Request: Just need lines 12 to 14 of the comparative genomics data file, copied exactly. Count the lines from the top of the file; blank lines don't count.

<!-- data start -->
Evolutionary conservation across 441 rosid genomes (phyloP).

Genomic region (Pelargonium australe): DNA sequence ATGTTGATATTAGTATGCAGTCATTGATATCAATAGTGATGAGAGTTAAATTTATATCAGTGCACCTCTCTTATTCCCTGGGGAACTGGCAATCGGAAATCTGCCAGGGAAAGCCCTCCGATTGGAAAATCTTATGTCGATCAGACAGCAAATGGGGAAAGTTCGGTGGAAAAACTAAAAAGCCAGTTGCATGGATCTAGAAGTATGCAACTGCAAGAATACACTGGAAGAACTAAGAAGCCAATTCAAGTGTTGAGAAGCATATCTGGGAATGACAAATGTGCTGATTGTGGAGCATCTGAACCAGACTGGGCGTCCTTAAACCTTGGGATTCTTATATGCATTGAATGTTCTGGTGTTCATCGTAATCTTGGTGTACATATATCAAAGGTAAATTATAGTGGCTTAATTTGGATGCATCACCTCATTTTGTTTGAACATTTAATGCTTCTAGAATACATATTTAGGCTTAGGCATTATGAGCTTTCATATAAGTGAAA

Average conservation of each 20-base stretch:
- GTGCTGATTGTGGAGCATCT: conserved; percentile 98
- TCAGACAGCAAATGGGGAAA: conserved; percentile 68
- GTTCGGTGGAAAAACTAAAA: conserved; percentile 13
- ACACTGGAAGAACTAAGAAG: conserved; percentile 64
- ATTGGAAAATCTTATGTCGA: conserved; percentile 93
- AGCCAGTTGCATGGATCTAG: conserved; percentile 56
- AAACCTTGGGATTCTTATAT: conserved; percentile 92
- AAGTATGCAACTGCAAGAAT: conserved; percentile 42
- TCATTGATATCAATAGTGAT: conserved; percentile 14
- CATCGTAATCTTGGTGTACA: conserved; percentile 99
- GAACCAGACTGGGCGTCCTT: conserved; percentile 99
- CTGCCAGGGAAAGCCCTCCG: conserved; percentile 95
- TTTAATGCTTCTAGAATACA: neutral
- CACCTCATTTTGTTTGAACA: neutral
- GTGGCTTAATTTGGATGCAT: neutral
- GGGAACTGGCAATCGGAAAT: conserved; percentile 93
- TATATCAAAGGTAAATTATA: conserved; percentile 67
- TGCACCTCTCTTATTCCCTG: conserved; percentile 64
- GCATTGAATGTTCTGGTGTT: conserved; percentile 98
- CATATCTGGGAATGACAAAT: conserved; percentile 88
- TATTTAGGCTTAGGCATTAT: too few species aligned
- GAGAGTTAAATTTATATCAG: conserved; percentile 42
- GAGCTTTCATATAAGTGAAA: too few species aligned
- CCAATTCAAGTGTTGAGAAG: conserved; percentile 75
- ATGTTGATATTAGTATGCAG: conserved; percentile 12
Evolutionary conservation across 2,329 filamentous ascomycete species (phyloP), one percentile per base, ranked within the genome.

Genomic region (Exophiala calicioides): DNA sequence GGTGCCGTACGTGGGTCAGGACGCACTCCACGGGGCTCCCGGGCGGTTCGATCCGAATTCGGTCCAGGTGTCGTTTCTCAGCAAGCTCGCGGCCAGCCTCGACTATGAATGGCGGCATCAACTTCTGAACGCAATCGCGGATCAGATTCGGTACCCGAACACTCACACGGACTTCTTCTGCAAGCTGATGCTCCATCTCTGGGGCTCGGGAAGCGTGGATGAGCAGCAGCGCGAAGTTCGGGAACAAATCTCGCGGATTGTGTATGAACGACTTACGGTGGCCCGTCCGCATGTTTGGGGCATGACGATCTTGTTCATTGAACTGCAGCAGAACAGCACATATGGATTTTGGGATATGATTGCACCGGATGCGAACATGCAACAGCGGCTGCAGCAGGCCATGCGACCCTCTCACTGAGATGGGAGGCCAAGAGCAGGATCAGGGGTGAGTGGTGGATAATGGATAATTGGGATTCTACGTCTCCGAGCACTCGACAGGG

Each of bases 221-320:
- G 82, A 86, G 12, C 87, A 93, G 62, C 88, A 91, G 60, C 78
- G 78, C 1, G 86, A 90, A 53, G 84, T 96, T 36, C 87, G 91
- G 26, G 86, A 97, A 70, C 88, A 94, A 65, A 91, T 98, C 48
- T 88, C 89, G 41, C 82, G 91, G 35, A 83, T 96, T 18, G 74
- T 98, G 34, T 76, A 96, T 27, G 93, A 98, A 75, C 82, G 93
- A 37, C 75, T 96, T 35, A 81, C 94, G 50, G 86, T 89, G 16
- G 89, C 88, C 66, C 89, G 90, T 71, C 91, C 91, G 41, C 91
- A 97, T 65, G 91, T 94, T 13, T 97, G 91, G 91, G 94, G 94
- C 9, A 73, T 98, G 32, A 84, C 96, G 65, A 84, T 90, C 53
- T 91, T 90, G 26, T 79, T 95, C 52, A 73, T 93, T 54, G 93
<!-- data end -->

- TCATTGATATCAATAGTGAT: conserved; percentile 14
- CATCGTAATCTTGGTGTACA: conserved; percentile 99
- GAACCAGACTGGGCGTCCTT: conserved; percentile 99